Saturday, October 22, 2011

September job numbers out -- WI still not growing

Since January, number of employed Wisconsinites has 18 people

During the campaign for governor, Scott Walker made the ambitious claim that he could create 250,000 jobs within his first term. Many people scoffed at the idea, but Walker credited it with being a major reason why he was elected governor.

In June, six months after he took office, the Walker administration announced that its projections would be lowered by about 70,000 jobs, and in September, Walker spoke to WISN's Mike Gousha about the promise he had made on the campaign trail.
Walker: My goal is to still get there -- my goal is to actually exceed that amount [250,000 jobs]. We’re still going to keep pushing.

Gousha: Is it going to be tough to reach that?

Walker: Oh, I think without a doubt.
In other words, Walker backed off slightly of his jobs pledge, framing it as more of a "goal" than a promise.

This week, the Department of Revenue changed it's projections again -- down to 136,000 jobs being added by the end of Walker's term.

It seems that every few months the projections just keep getting lower and lower.

In January, Walker pushed for a special session on jobs and got exactly what he wanted: tort reform and tax cuts for corporations. He got even more corporate tax cuts in the budget he proposed.

Now we're in a different special session on jobs. Aside from a slew of socially conservative bills that have nothing to do with job growth, Walker is yet again poised to get exactly what he wants -- more tort reform legislation and bills catering to special interests among them.

What have we seen as a result of similar legislation from January? Hardly any impact on jobs. In fact, with job numbers released this past week, it's clear that Walker's "jobs" initiatives aren't doing a thing to create more work for Wisconsinites.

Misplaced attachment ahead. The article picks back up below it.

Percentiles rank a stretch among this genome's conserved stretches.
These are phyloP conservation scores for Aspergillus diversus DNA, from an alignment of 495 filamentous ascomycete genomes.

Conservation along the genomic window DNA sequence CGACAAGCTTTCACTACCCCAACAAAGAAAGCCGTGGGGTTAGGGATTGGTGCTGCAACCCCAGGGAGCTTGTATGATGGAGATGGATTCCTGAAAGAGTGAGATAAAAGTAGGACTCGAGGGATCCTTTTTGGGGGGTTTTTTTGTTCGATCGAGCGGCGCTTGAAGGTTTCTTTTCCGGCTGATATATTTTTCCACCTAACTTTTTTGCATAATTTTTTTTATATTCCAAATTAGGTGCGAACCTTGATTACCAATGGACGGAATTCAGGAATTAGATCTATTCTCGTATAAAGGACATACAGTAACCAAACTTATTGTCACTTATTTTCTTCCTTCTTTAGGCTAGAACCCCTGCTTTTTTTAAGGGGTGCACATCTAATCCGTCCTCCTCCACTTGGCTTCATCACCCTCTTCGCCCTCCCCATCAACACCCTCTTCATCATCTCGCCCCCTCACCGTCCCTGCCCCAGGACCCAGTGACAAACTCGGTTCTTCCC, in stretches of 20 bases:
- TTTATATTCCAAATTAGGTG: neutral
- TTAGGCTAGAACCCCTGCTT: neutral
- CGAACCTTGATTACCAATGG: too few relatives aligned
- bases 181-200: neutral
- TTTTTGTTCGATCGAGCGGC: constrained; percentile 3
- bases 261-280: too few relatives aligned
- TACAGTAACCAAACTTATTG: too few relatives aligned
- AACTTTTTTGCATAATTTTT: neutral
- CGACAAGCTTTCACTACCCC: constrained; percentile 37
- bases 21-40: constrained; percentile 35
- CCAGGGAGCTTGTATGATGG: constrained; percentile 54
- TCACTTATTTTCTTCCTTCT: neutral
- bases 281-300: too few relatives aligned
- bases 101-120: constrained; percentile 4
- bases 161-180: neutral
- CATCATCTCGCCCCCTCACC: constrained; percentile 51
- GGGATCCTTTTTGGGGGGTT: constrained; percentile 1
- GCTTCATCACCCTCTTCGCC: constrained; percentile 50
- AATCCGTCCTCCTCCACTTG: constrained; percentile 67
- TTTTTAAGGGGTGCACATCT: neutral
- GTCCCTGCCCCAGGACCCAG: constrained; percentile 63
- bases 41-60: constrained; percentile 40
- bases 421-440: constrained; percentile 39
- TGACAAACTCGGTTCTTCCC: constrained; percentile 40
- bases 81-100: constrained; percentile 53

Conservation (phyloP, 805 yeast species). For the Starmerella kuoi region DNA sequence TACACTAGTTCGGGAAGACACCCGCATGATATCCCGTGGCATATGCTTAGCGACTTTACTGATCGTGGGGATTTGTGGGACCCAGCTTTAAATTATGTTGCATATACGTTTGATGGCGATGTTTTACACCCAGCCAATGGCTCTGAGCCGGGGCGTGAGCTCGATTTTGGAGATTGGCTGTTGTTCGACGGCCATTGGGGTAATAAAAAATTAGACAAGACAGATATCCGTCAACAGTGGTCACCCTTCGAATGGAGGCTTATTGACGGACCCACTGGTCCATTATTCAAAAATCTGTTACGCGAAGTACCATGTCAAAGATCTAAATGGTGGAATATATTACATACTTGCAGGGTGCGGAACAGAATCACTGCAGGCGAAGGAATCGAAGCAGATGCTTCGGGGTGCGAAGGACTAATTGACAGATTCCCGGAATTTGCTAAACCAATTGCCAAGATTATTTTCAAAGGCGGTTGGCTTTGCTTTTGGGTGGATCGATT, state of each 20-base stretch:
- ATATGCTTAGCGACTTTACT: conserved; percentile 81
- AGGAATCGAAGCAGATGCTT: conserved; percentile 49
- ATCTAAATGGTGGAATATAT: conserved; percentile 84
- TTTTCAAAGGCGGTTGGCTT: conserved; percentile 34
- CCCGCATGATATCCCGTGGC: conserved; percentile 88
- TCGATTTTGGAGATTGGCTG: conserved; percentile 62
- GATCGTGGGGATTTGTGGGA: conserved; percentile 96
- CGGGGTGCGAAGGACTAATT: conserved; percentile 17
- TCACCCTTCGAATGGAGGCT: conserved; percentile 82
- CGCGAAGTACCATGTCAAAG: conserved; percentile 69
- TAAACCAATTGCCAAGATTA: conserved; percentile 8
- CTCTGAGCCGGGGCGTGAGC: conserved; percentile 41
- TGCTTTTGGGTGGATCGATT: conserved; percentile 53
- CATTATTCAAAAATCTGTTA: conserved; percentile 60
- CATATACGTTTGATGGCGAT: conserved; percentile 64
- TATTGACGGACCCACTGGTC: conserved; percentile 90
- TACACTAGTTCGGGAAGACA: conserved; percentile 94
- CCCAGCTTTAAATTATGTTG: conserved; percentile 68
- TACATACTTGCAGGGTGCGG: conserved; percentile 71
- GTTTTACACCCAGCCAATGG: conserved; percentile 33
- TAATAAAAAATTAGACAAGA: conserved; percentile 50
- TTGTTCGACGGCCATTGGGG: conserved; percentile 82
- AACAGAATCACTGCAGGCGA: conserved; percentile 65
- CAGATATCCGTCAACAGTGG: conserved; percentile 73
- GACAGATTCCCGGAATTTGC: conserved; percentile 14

When Walker took office, there were 2,819,301 people who had a job in Wisconsin. In September, that number went up to 2,819,319 -- an increase of 18 people employed statewide in nine months. The unemployment rate was at 7.8 percent, an improvement from August (7.9 percent) but still higher than January (7.4 percent).

The higher unemployment rate for Wisconsin bucks the trend that Walker had inherited -- in Gov. Jim Doyle's last year of office, Wisconsin saw its unemployment rate decrease every month, beginning at 9.2 percent in January of 2010 and ending at 7.5 percent in December of that year. That trend continued until April of 2011, after which Wisconsin saw increases in its unemployment rate while under Walker's control.

Wisconsin's rate has increased faster than the national rate, which has remained relatively stagnant since the start of the year, when it was 9.0 percent in January, to it's current position of 9.1 percent.

What can we draw from this? Walker's jobs session earlier this year didn't do anything to help the state. His job session that is currently taking place, with many of the same initiatives found within it, will likely have the same effect.

With Walker running things, Wisconsin won't see any improvement in its job numbers. It's just one of the many reasons why a recall of the governor is justified, among many, many others.

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